The third major current in political theory that informs an understanding of the public derives from Hambermas’s account of the bourgeois public sphere.  Here is one description of his conception of the autonomous public sphere of politics:

It designates a theater in modern societies in which political participation is enacted through the medium of talk.  It is a space in which citizens deliberate about their common affairs, hence an institutionalized arena of discursive interaction.  This arena is conceptually distinct from the state; it is a site for the production and circulation of discourses that can in principle be critical of the state.  The public sphere in Habermas’s sense is also conceptually distinct from the official-economy; it is not an arena of market relations but rather one of discursive relations, a theater for debating and deliberating rather than buying and selling.  Thus, this concept of the public sphere permits us to keep in view the distinctions between state apparatuses, economic markets, and democratic associations, distinctions that are essential to democratic theory (Fraser 1997)(p. 70).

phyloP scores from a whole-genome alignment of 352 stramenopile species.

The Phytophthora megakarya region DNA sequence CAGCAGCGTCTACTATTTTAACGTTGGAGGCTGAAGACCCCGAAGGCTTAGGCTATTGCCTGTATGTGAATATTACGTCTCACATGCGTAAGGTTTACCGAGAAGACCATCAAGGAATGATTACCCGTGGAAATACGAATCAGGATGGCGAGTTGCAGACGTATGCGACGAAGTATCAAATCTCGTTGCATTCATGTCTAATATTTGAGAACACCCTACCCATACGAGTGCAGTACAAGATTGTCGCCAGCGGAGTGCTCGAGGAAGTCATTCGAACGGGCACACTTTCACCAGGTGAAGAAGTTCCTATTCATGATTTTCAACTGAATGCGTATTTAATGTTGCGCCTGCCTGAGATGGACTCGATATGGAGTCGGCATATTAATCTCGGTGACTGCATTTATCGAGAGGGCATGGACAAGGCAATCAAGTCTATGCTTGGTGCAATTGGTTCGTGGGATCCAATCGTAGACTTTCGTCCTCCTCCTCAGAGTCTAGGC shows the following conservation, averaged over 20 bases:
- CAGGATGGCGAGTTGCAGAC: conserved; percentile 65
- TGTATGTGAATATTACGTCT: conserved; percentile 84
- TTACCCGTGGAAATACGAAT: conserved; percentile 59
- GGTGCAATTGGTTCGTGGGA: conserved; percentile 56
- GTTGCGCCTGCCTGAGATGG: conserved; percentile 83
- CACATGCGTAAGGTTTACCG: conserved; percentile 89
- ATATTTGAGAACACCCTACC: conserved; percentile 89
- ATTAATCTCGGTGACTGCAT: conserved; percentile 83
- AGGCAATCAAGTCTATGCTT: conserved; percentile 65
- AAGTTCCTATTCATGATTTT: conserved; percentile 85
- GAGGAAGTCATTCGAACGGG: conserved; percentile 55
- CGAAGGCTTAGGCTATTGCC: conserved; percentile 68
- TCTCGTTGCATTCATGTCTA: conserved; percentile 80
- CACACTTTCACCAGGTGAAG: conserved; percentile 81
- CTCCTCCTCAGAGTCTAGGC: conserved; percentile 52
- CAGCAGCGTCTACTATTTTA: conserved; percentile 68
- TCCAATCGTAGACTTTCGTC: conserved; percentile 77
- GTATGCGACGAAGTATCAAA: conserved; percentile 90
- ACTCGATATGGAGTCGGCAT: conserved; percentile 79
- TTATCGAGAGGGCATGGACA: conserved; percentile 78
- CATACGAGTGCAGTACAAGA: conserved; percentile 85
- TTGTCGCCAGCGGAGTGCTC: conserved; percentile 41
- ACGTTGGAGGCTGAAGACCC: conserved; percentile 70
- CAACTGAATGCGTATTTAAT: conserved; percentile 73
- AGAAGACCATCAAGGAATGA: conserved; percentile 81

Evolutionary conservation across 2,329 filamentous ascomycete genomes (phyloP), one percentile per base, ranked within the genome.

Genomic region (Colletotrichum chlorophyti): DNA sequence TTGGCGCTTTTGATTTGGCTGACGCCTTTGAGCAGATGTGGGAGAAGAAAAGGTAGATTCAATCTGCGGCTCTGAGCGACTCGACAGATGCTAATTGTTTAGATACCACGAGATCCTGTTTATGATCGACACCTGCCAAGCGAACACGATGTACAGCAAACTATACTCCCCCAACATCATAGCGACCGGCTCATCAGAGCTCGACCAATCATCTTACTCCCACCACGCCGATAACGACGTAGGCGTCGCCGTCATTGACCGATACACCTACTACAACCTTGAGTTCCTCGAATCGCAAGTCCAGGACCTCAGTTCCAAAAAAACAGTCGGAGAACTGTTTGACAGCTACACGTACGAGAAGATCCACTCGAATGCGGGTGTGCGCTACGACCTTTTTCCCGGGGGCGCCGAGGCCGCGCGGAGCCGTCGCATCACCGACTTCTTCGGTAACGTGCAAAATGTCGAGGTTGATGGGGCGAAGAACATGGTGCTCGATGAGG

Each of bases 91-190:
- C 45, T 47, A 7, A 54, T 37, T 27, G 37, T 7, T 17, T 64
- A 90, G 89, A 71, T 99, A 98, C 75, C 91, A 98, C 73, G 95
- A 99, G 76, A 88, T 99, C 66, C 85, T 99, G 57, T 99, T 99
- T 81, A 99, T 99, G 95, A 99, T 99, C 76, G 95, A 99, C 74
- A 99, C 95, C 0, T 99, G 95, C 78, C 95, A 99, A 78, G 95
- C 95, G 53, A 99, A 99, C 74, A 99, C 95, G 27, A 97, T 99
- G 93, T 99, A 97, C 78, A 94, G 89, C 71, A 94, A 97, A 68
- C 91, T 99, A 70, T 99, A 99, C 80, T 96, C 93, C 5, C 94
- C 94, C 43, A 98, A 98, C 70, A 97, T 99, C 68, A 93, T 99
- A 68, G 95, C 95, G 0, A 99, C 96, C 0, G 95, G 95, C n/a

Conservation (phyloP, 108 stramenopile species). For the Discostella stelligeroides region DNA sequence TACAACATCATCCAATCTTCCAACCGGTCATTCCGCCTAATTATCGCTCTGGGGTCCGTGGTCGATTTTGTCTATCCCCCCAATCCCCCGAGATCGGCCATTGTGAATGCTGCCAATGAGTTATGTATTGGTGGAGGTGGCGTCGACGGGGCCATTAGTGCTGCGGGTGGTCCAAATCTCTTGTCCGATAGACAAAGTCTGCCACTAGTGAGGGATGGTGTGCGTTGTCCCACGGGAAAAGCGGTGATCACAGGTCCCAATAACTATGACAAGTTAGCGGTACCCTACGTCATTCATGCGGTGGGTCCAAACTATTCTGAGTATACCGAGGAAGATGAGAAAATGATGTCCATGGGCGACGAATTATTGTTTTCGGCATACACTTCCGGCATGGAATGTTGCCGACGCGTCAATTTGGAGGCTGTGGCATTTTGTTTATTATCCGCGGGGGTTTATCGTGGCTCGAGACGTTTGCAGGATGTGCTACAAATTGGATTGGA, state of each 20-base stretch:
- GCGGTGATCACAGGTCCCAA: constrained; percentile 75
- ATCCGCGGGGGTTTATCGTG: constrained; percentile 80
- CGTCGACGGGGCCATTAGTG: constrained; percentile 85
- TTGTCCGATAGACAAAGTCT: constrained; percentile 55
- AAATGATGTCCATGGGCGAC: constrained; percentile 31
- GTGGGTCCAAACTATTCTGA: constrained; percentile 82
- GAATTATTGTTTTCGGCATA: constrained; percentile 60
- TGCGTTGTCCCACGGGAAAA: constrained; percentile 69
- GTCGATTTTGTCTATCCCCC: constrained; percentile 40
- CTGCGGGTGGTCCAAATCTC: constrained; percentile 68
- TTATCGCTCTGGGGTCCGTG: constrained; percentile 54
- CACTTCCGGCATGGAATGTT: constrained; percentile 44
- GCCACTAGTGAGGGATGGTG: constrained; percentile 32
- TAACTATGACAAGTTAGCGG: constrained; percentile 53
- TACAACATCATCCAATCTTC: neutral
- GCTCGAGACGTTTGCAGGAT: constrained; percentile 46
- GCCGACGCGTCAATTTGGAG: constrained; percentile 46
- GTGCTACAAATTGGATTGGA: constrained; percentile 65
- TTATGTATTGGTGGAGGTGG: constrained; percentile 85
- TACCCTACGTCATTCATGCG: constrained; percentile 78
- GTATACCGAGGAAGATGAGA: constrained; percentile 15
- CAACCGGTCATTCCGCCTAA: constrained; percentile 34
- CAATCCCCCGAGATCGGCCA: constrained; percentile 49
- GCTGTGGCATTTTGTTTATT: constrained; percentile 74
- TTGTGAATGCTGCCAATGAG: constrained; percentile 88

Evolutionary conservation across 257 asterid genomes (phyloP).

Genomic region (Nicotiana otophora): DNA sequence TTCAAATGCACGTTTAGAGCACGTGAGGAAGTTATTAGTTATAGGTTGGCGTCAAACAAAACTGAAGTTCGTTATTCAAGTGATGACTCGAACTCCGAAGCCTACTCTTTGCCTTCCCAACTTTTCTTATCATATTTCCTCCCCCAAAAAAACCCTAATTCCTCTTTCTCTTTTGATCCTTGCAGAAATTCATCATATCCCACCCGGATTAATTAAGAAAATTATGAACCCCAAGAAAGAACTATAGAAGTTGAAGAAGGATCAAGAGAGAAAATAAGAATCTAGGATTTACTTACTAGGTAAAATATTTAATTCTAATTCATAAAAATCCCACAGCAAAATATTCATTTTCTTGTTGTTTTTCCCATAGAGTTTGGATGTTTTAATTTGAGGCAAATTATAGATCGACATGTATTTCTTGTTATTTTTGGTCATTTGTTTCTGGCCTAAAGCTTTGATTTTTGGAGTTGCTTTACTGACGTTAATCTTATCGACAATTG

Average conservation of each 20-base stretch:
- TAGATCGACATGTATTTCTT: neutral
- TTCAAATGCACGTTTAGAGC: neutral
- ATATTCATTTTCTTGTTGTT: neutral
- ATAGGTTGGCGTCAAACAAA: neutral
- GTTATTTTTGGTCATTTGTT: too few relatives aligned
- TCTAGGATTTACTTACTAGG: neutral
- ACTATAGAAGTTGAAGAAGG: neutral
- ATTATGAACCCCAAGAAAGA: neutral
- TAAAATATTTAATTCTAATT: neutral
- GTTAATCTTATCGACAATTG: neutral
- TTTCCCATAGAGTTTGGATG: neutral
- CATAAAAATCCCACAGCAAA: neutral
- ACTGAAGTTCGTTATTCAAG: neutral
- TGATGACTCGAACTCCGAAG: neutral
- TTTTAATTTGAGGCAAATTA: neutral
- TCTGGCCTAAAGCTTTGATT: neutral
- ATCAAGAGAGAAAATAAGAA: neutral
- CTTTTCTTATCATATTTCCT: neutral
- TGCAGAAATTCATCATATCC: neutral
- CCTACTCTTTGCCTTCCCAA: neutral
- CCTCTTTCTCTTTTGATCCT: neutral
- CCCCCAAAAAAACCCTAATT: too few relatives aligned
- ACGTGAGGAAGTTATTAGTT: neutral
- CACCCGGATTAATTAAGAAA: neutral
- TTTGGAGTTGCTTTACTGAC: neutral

Although Habermas himself writes a classical story of declension vis-a-vis the public sphere (Fraser 1995), feminist and critical political theorists have sought to engage and reformulate the notion of an autonomous public sphere as an essential political resource in contemporary society.  Benhabib, for example, (Benhabib 1998) (91) argues for both a critique and a “dialectical alliance” between feminist theory and Habermas’s notion of the public sphere.  Landes (Landes 1998) writes, moreover:

Habermas’s construction of the public sphere had a singular advantage for feminists; it freed politics from the iron grasp of the state which, by virtue of the long denial of the franchise to women and their rare status as public officials, effectively defined the public in masculine terms.  The concept of the public sphere was suffused with a spirit of openness that feminists found inviting. (Landes 1998) (197)